I've never been able to get away from leather dyes bleeding off onto other items, so I switched to use Extra Virgin Olive Oil and leaving it out in the sun to help darken it slowly.




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Jare Hasan


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Re: Simple Leather Holster Tutorial.
« Reply #7 on: May 26, 2011, 10:23 PM »
The one-piece wrap style is great, but only if you have a large enough single piece to do that.
It's near impossible to find a piece that large in the scrap bags from Hobby Lobby.

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Re: Simple Leather Holster Tutorial.
« Reply #8 on: May 26, 2011, 10:33 PM »
Check the scarp bins at Tandy's. They are a lot cheaper. They have some really good sales too. Last month they had bull hide sides for $50.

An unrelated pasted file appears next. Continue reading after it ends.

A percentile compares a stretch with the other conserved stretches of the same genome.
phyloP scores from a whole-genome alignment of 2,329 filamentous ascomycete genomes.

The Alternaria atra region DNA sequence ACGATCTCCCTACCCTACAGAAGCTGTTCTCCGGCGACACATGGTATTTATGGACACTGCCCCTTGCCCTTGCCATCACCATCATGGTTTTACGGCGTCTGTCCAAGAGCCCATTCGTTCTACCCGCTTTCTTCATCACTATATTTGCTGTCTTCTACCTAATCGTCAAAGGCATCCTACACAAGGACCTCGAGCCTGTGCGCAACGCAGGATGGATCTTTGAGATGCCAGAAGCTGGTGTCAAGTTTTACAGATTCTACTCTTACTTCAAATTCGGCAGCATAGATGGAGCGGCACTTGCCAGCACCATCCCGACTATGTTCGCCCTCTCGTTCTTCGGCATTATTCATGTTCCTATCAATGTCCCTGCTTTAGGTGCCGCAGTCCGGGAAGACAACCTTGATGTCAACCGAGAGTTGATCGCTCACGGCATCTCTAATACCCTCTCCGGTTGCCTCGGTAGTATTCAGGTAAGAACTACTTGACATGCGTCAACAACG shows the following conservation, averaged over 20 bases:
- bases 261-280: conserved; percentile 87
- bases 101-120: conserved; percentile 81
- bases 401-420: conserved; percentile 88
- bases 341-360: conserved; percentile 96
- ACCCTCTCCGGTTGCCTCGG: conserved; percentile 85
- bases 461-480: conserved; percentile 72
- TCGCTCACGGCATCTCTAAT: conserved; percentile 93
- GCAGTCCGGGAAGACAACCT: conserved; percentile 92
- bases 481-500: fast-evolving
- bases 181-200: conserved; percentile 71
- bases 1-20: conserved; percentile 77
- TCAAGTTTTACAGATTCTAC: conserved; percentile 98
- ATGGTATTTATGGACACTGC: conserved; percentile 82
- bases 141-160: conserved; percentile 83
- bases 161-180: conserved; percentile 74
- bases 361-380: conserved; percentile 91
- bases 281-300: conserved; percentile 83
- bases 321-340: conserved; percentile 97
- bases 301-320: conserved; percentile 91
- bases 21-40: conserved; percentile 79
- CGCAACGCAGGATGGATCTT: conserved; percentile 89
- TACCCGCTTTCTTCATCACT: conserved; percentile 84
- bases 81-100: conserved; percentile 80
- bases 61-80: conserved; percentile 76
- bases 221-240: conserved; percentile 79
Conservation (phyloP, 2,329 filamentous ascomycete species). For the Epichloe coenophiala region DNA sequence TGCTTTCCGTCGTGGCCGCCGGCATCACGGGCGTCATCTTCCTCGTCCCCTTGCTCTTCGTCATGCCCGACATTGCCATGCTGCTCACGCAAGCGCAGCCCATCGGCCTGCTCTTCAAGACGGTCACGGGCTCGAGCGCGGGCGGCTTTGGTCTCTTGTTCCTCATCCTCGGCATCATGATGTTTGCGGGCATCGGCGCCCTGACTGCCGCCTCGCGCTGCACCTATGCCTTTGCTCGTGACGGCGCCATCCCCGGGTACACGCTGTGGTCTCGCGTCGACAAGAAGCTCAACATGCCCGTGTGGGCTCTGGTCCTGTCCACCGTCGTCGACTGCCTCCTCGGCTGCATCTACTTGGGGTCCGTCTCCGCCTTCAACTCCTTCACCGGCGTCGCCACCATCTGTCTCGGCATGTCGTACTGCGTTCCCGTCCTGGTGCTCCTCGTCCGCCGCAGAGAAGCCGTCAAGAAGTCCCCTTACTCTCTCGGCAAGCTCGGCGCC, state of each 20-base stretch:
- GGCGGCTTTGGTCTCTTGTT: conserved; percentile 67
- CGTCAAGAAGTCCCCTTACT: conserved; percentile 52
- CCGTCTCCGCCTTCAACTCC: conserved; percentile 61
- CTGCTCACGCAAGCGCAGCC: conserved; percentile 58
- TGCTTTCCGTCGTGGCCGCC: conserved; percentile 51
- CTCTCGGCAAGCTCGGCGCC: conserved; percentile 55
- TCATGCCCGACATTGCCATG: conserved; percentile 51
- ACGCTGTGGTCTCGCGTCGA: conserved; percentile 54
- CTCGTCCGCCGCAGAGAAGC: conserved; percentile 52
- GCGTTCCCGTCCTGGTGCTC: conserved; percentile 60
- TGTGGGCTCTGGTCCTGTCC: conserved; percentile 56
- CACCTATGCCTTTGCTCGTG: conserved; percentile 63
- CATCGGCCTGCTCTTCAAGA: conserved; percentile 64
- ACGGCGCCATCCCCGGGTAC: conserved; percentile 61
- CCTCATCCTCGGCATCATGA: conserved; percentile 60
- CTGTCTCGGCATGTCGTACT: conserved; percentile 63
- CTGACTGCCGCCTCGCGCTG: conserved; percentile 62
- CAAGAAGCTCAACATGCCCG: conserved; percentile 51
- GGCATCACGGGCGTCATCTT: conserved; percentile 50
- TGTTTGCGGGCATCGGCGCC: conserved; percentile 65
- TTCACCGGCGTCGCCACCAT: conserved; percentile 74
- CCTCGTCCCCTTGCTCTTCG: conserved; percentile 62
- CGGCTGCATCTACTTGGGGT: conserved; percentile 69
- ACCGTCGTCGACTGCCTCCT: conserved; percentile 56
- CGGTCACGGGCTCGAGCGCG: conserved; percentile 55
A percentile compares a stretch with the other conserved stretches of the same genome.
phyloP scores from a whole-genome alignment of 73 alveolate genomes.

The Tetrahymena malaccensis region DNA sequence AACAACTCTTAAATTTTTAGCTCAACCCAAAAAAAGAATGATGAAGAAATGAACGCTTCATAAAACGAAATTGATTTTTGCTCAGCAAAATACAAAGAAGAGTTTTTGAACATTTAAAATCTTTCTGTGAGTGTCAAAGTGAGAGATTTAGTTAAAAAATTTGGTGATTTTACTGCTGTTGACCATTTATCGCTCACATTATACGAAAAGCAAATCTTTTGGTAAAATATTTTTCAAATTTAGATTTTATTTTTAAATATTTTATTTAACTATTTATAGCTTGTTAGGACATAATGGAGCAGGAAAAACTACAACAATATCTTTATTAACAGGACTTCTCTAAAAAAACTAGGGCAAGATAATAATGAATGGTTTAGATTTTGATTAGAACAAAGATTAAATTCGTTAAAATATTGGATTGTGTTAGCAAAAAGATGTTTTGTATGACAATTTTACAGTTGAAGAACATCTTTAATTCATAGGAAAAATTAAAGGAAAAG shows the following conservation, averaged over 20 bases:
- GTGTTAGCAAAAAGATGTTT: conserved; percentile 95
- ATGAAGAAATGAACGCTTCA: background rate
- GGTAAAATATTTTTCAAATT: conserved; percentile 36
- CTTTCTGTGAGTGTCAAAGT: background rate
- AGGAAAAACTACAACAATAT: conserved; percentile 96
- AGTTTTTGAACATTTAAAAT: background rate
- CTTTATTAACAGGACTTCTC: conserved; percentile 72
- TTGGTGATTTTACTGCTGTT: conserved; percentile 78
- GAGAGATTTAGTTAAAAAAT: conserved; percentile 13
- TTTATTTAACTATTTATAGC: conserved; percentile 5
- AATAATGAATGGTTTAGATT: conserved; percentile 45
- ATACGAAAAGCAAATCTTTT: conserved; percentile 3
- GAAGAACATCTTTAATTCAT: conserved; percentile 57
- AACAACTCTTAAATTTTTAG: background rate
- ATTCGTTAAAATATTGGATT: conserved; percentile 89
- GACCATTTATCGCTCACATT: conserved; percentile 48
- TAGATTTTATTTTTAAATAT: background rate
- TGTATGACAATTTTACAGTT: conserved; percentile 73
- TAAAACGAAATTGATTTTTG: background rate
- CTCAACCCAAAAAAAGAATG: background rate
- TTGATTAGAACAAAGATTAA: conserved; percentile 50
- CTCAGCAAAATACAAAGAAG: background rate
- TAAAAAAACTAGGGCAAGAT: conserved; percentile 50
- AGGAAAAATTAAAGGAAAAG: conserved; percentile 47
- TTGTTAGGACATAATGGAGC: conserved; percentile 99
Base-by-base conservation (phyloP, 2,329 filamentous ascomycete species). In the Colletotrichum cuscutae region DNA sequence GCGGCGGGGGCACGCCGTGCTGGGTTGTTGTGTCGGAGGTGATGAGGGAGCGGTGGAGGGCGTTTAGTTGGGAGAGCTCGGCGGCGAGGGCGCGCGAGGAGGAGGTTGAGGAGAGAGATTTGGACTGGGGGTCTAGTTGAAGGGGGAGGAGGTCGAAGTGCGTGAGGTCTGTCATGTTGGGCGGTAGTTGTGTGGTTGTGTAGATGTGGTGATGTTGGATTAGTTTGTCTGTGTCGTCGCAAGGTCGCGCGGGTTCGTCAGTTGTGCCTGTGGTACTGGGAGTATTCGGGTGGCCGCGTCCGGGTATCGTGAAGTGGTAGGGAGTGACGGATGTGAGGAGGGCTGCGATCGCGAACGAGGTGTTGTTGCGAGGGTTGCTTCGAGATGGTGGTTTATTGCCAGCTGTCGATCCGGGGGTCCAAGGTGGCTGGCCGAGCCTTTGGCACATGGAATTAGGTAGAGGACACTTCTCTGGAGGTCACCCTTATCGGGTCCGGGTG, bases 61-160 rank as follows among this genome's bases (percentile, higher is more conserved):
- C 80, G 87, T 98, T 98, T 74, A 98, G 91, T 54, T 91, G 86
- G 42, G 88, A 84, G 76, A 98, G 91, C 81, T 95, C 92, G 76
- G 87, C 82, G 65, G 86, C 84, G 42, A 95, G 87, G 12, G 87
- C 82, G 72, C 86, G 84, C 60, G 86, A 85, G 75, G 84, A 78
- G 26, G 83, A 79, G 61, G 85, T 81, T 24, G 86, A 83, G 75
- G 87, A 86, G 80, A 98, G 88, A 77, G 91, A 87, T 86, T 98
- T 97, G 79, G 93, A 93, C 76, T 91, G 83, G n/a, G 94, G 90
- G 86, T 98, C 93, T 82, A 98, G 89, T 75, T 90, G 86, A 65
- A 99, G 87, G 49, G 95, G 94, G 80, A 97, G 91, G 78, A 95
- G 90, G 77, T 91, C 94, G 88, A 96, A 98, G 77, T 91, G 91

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Re: Simple Leather Holster Tutorial.
« Reply #9 on: May 27, 2011, 10:45 AM »
excellent job vod!



a hole puncher could be used. if you don't hold the leather down good it can get caught on the drill and start twisting all over.
you can also punch holes on the seam and used the Tandy rapid rivets. ( i did this, with out the glue).
I also used snaps for the loop so I can get it off without unfastening my belt.

I have to order online from various leather places since NYC only has super trendy expensive places , Michaels scrap bags have pieces large enough for a glove finger :P and the nearest Tandy is in Stamford Conn.

note; you can use old boot leather if you got a busted pair headed for the trash,might have to soften it up. old leather jackets, except the leather is usually thinner.